How to Convert a Can Light to a Pendant Light - 804 Sycamore

Amy Wadsworth
by Amy Wadsworth
2 Materials
1 Hour

How to Convert a Can Light to a Pendant Light

Our home is a little over a year old, but there are so many things I want to do to it. The builder gave us a handful of lighting packages to choose from. This means I got to pick my favorite out of packages that I didn’t really like too much. We couldn’t modify anything, bring in our own lights, and for the first year of homeownership, we had to use their electrician for any work we wanted done. I was anxiously waiting for the one-year warranty to be up so that I could make some changes. One of the changes that I waited to do was the lighting in our primary bathroom. The vanity lights will be different someday, but for now, I learned how to convert a can light to a pendant light and these pendants add so much character. The brass accents on the pendants also visual warmth to the space and the bulbs create a nice mood lighting too.


This post will not explain the technical steps I took to convert a can light to a pendant light (liability and stuff). But I will tell you what I used and share my tips. If electrical work scares you or you are hesitant to DIY a lighting project, be sure to contact an electrician. It’s not worth the risk. When I tackled this DIY lighting conversion, I triple checked to make sure the electricity was off, I reread the instructions multiple times (to make sure I understood and because they weren’t very well written~). I felt comfortable attempting this project and had my husband double check my work. Doing electrical work, yourself can lead to house fires and even electrocution, be careful and consider your risks before attempting any home DIY.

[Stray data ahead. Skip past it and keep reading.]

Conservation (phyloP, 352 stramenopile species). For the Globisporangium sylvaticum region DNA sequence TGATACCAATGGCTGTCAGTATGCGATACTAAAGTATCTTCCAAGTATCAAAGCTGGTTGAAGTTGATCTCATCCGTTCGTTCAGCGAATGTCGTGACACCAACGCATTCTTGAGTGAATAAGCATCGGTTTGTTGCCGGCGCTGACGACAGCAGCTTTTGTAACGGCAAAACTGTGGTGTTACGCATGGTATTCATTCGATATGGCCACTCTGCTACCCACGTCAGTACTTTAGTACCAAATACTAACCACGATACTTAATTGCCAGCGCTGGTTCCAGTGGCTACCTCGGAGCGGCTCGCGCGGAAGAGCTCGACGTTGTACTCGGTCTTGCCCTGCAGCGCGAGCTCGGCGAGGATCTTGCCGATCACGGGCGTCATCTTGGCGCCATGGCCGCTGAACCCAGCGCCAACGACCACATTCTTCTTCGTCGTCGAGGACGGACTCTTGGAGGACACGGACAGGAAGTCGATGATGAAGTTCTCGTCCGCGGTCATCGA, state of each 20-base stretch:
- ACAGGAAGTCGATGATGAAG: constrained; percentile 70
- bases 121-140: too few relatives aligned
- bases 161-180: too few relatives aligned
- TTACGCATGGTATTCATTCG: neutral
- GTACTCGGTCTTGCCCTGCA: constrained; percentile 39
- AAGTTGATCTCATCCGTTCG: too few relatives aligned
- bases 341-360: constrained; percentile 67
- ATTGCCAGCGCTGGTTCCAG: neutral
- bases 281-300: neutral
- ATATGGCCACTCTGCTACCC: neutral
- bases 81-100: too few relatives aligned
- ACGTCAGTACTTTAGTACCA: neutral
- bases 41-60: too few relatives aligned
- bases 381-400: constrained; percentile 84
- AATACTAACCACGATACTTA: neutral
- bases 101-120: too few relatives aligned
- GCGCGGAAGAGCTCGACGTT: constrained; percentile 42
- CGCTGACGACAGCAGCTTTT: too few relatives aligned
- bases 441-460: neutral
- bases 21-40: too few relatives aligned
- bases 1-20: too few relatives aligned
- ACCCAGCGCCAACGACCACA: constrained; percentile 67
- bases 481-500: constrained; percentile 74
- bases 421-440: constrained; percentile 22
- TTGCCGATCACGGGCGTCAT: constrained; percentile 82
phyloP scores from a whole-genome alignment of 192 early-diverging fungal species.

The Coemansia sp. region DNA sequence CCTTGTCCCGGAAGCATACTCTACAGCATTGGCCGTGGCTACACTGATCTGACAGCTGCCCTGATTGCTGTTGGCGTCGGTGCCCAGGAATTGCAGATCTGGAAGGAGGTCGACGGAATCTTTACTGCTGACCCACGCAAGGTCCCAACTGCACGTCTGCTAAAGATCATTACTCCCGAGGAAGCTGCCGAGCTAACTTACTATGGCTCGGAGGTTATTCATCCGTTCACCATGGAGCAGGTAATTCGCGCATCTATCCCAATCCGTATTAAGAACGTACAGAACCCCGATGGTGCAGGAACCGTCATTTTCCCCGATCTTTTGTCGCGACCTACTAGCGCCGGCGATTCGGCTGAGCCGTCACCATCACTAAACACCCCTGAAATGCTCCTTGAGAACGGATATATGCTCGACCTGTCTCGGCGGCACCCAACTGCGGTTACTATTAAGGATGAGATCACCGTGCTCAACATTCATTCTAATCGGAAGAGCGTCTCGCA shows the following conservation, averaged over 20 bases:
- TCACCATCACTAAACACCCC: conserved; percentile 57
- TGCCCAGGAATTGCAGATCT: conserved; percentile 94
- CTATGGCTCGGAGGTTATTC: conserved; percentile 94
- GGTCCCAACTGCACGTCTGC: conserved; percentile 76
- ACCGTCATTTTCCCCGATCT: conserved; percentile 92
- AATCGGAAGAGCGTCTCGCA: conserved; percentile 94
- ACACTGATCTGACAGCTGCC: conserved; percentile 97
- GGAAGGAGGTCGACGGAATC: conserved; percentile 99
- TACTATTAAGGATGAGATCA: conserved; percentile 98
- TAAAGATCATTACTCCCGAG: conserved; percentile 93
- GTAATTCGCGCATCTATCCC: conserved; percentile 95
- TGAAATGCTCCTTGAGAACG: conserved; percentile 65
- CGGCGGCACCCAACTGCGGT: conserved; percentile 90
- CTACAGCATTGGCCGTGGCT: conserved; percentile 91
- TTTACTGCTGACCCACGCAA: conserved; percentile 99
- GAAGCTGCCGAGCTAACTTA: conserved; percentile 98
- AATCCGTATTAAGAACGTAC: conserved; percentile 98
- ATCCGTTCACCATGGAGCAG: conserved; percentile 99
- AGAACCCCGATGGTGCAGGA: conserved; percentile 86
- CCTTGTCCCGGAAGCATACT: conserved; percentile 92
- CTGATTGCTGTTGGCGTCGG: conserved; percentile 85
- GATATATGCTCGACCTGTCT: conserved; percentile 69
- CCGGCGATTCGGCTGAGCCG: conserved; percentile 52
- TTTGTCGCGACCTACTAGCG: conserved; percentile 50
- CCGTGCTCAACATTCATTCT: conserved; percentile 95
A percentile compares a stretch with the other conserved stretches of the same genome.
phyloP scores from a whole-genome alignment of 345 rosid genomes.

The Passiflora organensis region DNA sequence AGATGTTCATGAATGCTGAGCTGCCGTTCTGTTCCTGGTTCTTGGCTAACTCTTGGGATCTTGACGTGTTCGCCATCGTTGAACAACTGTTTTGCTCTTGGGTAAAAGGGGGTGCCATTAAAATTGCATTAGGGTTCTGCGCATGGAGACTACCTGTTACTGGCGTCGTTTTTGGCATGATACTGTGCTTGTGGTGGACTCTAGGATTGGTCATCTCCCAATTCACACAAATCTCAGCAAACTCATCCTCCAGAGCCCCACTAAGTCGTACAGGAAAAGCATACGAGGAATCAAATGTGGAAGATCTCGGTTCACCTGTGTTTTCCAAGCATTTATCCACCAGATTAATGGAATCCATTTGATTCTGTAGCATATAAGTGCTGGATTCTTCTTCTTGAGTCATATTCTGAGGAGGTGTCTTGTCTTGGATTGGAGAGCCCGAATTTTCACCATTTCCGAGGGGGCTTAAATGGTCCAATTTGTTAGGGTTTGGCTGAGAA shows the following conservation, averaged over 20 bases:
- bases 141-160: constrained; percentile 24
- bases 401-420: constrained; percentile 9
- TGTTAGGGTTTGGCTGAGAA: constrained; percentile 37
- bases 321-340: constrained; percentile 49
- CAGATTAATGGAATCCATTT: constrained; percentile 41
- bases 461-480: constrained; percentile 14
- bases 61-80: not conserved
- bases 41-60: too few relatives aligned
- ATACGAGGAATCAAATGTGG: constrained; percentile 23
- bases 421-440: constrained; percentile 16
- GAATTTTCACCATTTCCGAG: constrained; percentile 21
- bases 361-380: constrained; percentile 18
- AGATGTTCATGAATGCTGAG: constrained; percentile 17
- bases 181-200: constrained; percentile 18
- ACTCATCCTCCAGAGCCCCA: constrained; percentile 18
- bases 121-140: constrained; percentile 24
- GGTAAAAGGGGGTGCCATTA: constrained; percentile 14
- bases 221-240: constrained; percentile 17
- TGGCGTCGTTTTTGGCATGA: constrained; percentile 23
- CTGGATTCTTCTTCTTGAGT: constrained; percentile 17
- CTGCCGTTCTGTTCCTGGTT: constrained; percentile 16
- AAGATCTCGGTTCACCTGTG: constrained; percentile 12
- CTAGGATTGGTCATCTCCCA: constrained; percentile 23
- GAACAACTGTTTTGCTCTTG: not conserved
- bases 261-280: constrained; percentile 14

How to Convert a Can Light to a Pendant Light

After I selected the pendant lights that would replace the two can lights, I made note of the diameter of the base. I needed to know if the new pendant base would cover the hole in the ceiling left by the can light. Unless you’re replacing a can light with a large flush mount light, it’s fairly likely that you’ll need a goof ring to go between the new light and the ceiling. These can be painted to match your ceiling and I barely notice ours. However, this look isn’t for everyone in which case you’ll need a drywall dude to come and make some repairs which will cost more than the goof ring, but it may be worth it to you. You will also want to take note of what bulb wattage the new lighting takes. If you need bright light, make sure your fixtures can take high wattage bulbs.